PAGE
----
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Re: Wolf controversy...
« Reply #46 on: August 30, 2013, 09:53:00 PM »
Why do people assume our ancestors were ignorant of wildlife?  They experienced it first hand. Not from a book! Those wolves need to go.
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Re: Wolf controversy...
« Reply #47 on: August 30, 2013, 10:08:00 PM »
Should expect to see rises in grizzly attacks.

Grizzlies are learning to follow wolf packs and are scavenging well enough that hibernation is delayed and some are forgoing hibernation altogether.
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Offline jwhitetail

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Re: Wolf controversy...
« Reply #48 on: August 31, 2013, 12:50:00 AM »
The wolves in my part of the world (an active pack less than 10 miles from my land/cabin)were not "stocked" or re-introduced.  Then came down from British Columbia of their own free will. Nobody told them where the border was, I guess.

As far as I can tell they like the land for the same reasons that I do... deer and elk and lots of wild space to live.  Frankly I'm fine with them back in the neighborhood.  They should be managed from a Biologically sustainable standpoint (by non-political biologists)... tag a few and let a few hunt and reproduce and live.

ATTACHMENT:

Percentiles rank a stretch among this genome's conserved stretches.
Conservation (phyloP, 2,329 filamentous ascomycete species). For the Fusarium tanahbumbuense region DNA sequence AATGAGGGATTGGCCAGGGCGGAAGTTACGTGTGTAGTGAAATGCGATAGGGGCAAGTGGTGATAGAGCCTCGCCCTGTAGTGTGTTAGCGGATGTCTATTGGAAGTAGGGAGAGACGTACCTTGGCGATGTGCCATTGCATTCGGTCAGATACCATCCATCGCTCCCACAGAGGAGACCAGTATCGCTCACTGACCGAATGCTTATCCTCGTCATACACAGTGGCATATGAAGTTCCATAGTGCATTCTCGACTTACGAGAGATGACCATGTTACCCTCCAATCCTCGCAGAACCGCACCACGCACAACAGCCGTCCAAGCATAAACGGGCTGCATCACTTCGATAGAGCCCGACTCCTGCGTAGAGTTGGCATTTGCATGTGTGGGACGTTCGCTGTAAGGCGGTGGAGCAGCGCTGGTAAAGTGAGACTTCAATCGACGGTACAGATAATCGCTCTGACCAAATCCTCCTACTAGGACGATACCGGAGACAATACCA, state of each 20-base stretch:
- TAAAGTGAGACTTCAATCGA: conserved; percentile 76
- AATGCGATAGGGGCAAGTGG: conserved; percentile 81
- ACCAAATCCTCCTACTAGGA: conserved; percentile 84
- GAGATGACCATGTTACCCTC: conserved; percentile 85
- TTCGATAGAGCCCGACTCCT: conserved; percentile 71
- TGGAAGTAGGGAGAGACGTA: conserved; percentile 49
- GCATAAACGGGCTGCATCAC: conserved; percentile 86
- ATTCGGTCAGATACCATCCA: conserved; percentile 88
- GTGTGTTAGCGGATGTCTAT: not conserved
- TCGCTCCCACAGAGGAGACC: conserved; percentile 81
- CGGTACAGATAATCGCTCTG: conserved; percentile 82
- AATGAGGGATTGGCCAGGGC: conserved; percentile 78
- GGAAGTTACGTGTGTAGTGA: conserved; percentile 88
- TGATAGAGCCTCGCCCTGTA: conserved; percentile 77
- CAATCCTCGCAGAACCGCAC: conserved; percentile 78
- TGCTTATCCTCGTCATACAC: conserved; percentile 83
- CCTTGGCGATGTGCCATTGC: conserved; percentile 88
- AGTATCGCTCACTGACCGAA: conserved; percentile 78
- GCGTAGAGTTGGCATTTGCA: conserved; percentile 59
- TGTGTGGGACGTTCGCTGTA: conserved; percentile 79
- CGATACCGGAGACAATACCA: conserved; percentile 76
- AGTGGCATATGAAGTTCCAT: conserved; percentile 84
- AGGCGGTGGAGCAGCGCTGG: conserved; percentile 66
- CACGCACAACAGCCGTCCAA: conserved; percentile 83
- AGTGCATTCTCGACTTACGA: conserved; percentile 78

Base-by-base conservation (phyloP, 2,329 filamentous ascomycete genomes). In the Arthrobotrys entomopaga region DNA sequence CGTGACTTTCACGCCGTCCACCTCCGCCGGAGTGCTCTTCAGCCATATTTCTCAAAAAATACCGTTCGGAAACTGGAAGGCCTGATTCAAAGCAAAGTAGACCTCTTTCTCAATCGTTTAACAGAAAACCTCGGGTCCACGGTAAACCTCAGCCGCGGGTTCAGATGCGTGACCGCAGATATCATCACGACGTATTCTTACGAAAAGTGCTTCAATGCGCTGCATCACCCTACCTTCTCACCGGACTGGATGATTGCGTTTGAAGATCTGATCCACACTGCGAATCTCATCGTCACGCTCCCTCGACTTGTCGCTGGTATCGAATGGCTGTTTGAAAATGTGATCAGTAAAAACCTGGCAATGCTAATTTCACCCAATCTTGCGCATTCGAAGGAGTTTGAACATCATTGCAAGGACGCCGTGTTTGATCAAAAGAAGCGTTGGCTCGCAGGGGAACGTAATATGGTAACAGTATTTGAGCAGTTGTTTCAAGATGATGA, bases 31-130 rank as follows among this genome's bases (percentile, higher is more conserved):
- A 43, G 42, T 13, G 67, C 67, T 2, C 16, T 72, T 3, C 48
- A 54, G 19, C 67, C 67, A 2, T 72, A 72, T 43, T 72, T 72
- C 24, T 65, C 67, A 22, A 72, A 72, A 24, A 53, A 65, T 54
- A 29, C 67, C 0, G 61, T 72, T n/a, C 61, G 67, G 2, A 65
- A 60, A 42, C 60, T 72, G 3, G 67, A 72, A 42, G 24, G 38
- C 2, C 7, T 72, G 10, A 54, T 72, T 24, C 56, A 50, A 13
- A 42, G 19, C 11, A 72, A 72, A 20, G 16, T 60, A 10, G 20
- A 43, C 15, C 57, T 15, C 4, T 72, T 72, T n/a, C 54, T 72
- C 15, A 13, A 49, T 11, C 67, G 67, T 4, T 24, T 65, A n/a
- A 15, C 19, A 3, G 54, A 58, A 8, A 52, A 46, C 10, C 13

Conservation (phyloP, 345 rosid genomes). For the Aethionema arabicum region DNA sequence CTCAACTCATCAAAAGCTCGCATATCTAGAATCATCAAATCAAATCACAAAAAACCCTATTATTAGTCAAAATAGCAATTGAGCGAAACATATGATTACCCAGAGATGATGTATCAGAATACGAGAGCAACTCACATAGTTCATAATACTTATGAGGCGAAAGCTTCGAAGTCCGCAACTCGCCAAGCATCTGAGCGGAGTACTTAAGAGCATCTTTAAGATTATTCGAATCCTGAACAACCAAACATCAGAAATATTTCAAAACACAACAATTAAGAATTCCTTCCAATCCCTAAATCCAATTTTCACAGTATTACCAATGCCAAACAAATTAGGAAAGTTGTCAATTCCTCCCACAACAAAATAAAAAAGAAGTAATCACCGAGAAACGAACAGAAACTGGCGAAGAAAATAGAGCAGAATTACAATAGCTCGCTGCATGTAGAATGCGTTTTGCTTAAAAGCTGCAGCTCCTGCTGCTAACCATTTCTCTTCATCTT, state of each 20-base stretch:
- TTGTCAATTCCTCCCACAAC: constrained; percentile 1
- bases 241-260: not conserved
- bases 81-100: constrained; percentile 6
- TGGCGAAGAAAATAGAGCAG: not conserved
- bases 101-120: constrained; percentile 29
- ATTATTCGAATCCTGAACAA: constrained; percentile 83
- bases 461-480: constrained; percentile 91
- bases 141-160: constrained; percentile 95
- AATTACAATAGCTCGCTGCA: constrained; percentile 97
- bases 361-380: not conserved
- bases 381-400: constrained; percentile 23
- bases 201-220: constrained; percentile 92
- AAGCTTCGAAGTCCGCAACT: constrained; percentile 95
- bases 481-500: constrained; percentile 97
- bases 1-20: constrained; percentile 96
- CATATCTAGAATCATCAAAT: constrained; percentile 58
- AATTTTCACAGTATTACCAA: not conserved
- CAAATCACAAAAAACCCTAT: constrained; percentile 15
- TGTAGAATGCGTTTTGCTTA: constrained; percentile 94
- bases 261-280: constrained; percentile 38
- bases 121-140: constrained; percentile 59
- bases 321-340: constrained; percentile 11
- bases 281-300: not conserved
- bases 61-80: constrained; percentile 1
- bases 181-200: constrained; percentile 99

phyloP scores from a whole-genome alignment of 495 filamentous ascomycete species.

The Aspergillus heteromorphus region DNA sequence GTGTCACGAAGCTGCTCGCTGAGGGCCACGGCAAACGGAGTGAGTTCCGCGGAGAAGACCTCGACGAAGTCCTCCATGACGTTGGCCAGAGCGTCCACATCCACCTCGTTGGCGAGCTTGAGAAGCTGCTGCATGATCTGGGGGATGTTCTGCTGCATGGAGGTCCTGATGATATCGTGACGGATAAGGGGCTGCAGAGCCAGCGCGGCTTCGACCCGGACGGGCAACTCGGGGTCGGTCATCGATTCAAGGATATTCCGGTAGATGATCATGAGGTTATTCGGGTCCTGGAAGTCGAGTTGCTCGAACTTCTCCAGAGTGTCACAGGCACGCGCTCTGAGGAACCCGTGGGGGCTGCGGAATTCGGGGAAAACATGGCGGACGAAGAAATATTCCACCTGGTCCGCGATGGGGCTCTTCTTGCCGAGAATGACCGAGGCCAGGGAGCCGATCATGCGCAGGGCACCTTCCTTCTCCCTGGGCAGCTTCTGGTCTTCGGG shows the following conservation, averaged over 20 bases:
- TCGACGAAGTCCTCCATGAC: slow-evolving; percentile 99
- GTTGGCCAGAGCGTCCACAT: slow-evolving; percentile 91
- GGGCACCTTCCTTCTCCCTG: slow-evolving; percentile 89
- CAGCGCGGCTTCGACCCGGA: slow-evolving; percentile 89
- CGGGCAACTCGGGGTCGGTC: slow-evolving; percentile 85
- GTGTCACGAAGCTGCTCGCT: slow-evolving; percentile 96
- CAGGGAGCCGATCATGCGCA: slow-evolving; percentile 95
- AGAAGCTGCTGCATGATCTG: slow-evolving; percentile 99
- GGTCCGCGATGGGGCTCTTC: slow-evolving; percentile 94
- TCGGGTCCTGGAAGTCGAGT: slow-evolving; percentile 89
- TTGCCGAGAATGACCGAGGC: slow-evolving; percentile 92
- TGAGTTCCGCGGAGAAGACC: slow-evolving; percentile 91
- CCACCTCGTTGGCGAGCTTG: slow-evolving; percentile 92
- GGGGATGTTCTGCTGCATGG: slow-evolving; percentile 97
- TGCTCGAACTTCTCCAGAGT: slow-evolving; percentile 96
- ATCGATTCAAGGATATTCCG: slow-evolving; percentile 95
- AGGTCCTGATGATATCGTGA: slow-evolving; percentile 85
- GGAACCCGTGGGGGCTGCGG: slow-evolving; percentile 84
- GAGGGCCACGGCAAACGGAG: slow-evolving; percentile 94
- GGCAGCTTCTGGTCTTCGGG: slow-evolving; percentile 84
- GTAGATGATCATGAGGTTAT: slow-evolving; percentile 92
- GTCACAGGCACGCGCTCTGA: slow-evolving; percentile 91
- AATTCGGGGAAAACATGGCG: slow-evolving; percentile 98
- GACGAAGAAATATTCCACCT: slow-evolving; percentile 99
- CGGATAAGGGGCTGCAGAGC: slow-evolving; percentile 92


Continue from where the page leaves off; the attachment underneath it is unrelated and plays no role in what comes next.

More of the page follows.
Here is my way of seeing it... the forests are anything but static... they are dynamic systems where for thousands of years, populations of everything have fluctuated.  I have fewer deer on my place in 2013 because the forests are much more mature than they were in the 50'/60's and 70s.  But I wouldn't advocate clear-cutting all of the firs and pines for the elk and deer.  Just the way it is.
 
Deer, elk and wolves have co-existed for thousands and thousands of years in the American West... something tells me they will do just fine together now that they are back in touch.

Wolves are here to stay... that may mean tougher hunting.  Personally, I am ok with that.  I didn't take up trad-archery because it was easy and I don't want our woods to be big over-managed zoo where some wild critters get a free ride and others can't exist because they don't play nice.  

But that's just me. I really like my woods wild and I don't mind sharing with some big predators that kill a few deer and big trees that shade out some of their browse.    :goldtooth:
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Offline Sixby

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Re: Wolf controversy...
« Reply #49 on: August 31, 2013, 01:19:00 AM »